The NFL Players Association is launching an accelerator to trade licensing rights for equity

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Tech accelerators have been a hot topic over the past few years, especially within industries that have traditionally eschewed the world of startups and technology. Media companies, sports teams, and even the U.S Government have opened their own accelerators.

And now, The NFL Players Association (NFLPA) is joining the action. The group announced that they are launching The One Team Collective, a technology and business accelerator for startups in the sports space.

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As a reminder, the NFL Players Association is different from the National Football League – the NFLPA is the union organization that represents the players in compensation negotiation, licensing, and other things that fall under the collective bargaining agreement between the league and players.

The Players Association will be joined by Kleiner Perkins Caufield & Byers, Madrona Venture Group, Intel, the Harvard Innovation Lab, the Sports Innovation Lab and LeadDog Marketing Group – all of which will provide things like funding, mentorship, and product and marketing support to the startups.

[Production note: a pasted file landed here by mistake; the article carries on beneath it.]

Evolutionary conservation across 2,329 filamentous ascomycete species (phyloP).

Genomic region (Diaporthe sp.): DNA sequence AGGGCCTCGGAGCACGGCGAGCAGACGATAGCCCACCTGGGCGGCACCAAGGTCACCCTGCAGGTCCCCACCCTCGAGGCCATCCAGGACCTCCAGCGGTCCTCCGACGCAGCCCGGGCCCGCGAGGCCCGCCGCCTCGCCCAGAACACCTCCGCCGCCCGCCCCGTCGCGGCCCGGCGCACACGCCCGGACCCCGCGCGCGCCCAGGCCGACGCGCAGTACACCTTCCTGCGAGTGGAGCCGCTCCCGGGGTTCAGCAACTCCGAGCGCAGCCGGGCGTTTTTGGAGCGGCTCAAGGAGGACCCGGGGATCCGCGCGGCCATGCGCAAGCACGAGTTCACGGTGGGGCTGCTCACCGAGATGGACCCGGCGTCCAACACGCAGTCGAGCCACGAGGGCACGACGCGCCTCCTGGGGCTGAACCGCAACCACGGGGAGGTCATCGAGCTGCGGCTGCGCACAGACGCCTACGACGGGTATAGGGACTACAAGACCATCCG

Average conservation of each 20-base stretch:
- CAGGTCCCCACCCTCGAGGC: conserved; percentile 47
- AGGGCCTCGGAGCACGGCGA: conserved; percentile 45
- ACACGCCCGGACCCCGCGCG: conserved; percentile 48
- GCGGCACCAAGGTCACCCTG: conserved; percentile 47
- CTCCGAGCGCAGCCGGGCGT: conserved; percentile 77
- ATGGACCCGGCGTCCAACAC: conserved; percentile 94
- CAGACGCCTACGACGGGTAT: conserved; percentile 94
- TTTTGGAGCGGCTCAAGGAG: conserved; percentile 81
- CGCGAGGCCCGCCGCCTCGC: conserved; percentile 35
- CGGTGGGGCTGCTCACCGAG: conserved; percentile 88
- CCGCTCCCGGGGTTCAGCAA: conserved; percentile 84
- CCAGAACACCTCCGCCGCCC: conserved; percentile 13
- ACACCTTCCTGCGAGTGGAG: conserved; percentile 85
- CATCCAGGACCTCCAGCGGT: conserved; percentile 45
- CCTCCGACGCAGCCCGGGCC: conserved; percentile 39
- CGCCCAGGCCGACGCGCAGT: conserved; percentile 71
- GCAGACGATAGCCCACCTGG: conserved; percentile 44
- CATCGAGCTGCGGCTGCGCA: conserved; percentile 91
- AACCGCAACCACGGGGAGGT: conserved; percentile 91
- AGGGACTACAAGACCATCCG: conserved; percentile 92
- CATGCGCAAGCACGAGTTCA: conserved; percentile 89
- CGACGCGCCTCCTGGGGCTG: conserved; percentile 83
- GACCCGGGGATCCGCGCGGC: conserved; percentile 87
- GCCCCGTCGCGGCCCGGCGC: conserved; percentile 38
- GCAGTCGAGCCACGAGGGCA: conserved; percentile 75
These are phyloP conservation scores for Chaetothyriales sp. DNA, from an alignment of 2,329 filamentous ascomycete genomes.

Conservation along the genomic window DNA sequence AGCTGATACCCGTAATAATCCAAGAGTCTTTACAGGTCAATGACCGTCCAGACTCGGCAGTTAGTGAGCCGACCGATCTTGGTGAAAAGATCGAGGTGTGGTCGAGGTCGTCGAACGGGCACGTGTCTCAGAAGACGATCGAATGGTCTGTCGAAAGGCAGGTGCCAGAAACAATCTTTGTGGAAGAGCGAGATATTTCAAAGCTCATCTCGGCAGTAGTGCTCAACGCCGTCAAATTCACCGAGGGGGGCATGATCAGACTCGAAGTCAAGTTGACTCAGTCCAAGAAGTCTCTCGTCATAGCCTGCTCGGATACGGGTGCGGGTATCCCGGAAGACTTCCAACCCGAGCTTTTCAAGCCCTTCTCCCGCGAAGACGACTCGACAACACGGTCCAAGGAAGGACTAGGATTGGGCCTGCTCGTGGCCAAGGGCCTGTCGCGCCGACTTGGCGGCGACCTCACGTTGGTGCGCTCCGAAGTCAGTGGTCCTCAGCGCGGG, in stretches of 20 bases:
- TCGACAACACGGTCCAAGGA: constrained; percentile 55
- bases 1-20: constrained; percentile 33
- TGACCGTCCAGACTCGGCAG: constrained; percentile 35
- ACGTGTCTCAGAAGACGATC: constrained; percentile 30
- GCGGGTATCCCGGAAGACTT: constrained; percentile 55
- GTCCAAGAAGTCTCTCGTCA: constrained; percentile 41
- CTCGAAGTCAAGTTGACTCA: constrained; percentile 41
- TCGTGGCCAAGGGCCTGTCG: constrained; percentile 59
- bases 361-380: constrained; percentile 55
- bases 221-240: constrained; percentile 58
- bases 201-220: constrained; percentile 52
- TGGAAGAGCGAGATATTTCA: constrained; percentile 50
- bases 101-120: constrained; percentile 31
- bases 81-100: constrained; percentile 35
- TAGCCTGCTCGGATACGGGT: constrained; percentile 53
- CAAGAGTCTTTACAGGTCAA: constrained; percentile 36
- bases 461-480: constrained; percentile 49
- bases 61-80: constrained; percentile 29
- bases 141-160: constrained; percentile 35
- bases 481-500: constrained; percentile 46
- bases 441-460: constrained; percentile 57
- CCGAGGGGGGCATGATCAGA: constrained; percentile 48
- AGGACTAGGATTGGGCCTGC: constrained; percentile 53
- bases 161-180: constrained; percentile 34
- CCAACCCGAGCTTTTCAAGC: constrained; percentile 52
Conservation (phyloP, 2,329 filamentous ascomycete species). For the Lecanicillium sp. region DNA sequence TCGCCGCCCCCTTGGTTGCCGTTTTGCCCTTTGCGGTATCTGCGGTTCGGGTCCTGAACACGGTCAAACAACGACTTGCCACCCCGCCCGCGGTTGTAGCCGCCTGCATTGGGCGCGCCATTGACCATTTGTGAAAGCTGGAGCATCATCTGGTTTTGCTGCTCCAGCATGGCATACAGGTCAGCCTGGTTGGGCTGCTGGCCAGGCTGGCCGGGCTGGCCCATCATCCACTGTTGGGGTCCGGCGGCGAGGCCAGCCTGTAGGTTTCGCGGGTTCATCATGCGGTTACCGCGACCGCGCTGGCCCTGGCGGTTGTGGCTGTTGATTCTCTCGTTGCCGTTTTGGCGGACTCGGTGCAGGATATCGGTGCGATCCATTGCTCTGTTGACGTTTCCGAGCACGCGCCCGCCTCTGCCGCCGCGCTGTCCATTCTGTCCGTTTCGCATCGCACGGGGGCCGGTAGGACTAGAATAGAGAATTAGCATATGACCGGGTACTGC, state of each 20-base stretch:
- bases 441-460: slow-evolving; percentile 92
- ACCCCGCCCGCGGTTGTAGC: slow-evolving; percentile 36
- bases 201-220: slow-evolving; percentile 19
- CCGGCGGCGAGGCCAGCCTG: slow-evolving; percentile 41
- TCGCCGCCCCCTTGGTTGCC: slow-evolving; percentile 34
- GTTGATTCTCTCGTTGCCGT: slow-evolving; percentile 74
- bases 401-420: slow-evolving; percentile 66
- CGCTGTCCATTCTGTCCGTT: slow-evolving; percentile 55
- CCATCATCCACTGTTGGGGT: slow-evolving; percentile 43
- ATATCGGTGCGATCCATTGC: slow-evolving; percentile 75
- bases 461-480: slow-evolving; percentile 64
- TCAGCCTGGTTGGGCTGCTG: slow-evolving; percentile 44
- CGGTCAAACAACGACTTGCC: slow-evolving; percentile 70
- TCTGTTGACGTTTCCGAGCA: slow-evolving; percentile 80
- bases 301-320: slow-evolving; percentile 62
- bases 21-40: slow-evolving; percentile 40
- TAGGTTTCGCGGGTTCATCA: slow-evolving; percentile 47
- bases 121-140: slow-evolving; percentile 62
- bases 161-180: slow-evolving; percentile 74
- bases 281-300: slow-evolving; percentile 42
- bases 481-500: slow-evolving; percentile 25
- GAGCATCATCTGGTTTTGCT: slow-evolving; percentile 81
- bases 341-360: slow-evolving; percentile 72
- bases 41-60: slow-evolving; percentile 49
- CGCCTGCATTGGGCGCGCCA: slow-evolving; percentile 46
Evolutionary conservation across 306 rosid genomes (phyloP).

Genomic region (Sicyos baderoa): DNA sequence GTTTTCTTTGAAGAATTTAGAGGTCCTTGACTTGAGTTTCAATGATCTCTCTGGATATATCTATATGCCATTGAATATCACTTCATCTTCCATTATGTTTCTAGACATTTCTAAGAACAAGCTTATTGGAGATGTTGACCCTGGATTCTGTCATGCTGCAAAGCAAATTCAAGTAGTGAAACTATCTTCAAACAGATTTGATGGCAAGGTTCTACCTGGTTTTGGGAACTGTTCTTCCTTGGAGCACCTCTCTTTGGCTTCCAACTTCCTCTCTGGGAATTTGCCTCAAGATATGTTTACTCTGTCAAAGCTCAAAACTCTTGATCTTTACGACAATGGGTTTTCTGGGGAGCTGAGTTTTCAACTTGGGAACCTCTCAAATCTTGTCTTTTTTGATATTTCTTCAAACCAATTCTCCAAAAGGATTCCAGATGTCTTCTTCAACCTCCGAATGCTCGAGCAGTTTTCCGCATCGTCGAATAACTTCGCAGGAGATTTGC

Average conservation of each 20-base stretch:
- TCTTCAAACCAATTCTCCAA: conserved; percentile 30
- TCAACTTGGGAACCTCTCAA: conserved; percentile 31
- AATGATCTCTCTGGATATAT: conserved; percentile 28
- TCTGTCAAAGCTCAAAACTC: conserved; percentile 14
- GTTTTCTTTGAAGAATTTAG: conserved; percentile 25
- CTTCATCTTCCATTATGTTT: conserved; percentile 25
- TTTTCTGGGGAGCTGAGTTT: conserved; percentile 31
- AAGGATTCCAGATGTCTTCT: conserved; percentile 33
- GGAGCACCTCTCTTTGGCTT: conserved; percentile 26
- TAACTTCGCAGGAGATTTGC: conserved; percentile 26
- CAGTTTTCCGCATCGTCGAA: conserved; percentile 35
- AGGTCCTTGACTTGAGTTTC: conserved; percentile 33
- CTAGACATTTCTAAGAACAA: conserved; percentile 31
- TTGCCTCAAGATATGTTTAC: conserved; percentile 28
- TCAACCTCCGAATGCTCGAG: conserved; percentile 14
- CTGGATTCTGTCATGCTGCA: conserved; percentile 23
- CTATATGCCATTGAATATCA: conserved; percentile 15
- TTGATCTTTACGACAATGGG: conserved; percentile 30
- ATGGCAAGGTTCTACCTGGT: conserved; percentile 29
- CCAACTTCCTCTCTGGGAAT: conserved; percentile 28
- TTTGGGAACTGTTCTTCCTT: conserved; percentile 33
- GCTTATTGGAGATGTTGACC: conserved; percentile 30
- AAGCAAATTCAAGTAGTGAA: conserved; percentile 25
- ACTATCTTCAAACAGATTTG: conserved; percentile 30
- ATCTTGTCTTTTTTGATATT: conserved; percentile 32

But the most important thing that startups will get access to will come from the Players Association itself. The NFLPA is responsible for protecting the licensing and content rights of every NFL player. So when Nike wants to put a player’s name on a jersey, or EA Sports wants to use a player’s name in a game, they need to go through the NFLPA.

And these rights are pretty hard to come by, especially for small startups with limited cash flow.

Out of more than 500 licensing deals, the NFLPA has only taken equity instead of cash just 2 or 3 times, explained Ahmad Nassar, President of NFL Players, Inc. and the OneTeam Collective board chairman. But now the NFLPA has an inventive to work with smaller startups that are part of its accelerator and provide them with access to NFL players – something most small sports technology startups can only dream of.

In return for these licensing rights the NFLPA will take an equity stake in the startup. And while they won’t directly invest cash, the partner firms like Kleiner Perkins and Madrona will most likely be able to fill that need.

The accelerator will also eschew a set timeline, instead rely on rolling admissions – something they think will help them reach a wider range of companies. However they will hold annual events to help spread the word, starting with a Pitch Day that will coincide with the Super Bowl in Houston in February for “a limited number of companies identified by its founding partners”.

Featured Image: Jason O. Watson / Stringer/Getty Images